FIG. 2 shows an enlarged cross-sectional view of one of the vessels 7, from FIG. 1, in three different states of buoyancy and position. The vessel is cylindrical and substantially enclosed on the sides and top, and substantially open on the bottom. A weighted ring 17A,17B, and 17C is fastened around the bottom edge of vessel 7A,7B, and 7C, and is of sufficient weight to make the center of gravity of the vessel to be below the center of buoyancy. Thus, the vessel 7B will position itself with the open end down, even when it is in a fully buoyant state. The vessel 7A with weighted ring 17A is shown in a state of negative buoyancy and is therefore hanging from the tether line 8A which is attached, on one end, to the center of the top side of the vessel 7A, and on the other end, the tether line 8A is attached at the side of the transparent container 1. The tether line 8A is of transparent monofilament construction and is of a very small diameter such that it is not readily visible.
Some of the air bubbles rising in the liquid will enter the open bottom of the vessel 7A and accumulate until the vessel becomes buoyant. The vessel will then start to rise as shown by the condition of vessel 7B. Even in this buoyant condition, the weighted ring 17B keeps the center of gravity below the center of buoyancy. When the vessel rises to the point where all slack is taken out of the tether line 8C, the inertia of the rising motion tips the vessel 7C and releases the trapped air. The condition of vessel 7C is shown just after it has tipped up and is still releasing its trapped air. The vessel has just reached the state of negative buoyancy so that it will immediately start to sink back to the bottom and return to the position of 7A. Once at the bottom, it will start again to accumulate air bubbles and will repeat the cycle of rising and falling.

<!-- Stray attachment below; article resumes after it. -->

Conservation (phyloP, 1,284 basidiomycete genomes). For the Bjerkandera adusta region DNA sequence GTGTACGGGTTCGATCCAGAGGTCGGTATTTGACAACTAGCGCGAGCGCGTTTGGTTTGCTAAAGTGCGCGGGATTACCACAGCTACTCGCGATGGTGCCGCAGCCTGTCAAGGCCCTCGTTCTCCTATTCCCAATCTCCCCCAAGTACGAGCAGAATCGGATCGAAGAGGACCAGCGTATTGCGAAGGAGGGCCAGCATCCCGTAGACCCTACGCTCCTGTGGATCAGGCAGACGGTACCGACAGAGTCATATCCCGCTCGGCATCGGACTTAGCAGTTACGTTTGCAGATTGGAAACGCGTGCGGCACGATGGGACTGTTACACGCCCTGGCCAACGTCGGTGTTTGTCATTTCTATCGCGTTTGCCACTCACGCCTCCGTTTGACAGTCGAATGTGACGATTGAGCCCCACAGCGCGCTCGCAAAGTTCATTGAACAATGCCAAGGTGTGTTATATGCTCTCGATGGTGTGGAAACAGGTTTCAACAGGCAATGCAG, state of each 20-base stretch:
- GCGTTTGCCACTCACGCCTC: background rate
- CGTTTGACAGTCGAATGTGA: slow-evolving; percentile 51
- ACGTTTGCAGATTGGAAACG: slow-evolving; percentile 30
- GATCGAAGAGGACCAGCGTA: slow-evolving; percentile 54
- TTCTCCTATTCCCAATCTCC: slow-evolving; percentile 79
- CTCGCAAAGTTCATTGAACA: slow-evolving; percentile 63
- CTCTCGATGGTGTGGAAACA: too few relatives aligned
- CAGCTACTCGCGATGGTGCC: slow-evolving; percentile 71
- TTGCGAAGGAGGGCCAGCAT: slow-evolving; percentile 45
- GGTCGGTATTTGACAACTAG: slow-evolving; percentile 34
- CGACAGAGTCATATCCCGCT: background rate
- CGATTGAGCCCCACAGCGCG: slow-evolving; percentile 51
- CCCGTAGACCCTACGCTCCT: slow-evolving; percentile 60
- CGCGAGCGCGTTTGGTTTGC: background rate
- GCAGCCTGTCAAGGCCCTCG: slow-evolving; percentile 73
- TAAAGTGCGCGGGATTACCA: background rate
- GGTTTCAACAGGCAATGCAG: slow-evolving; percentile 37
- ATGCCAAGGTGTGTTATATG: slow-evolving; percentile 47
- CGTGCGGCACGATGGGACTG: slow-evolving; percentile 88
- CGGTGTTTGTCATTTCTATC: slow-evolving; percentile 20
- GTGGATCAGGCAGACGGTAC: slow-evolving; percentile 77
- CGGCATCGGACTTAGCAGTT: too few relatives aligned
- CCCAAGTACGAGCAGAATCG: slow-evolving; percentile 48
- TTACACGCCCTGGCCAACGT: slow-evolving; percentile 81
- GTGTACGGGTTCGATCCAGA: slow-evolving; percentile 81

The tether line 8A,8B, and 8C is shown in a shortened view in FIG. 2, but in practice would be of sufficient length to allow the vessel to travel from near the bottom of container 1 on up to near the top. In FIG. 1, tethered vessel 5 functions similarly to tethered vessel 7 as just described.
FIG. 3 shows an enlarged longitudinal cross-sectional view of vessels 9,10, and 11 from FIG. 1. In FIG. 2, and shown diagrammatically in FIG. 4, is a small diameter, transparent, monofilament line 22 that is stretched vertically within the container 1, by an attachment means located at the top and bottom of the container 1 such that the line is taut and approximately equidistant from all four vertical sider. The vessels 9,10, and 11 all have a hole 34,35, and 36 centered in the top. The holes are slightly larger than the diameter of the line 22, but not large enough to allow the escape of air.
The vessels are threaded on to the line alternately with stop balls 30,31,32, and 33. The stop balls are fixed to the line 22 so as to limit the travel of the vessels. For example, stop ball 31 sets the lower limit of travel of vessel 10 and stop ball 32 sets the upper limit.
On the top side of the vessels 9, 10, and 11, are escape valve holes 26, 27, and 28. The function of the escape valve holes are as follows: The hole diameter is small enough that the surface tension of the liquid will not allow the trapped air to escape beyond the point where enough air has accumulated to put the vessel into a positive buoyant state. On the other hand, the escape valve hole is just big enough to allow the escape of the air when the combination of two conditions occur. The first condition is that sufficient air mass has accumulated within the vessel to put it into a fully buoyant state, with the greater air pressure that results from the higher column of air in the vessel. And the second condition is the inertial reaction that occurs when the vessel comes to a sudden stop against the upper stop ball. This inertia of the mass of the water in the lower part of the vessel, when the vessel comes to a sudden stop, puts added pressure on the air pocket resulting in the liquid's surface tension across the hole being broken and releasing a significant portion of the accumulated air mass through the escape hole in a burst of air bubbles. All air is not released in the burst, but enough is released to return the vessel to a non-buoyant condition so that it sinks back down the line until it comes to a stop against the lower stop ball.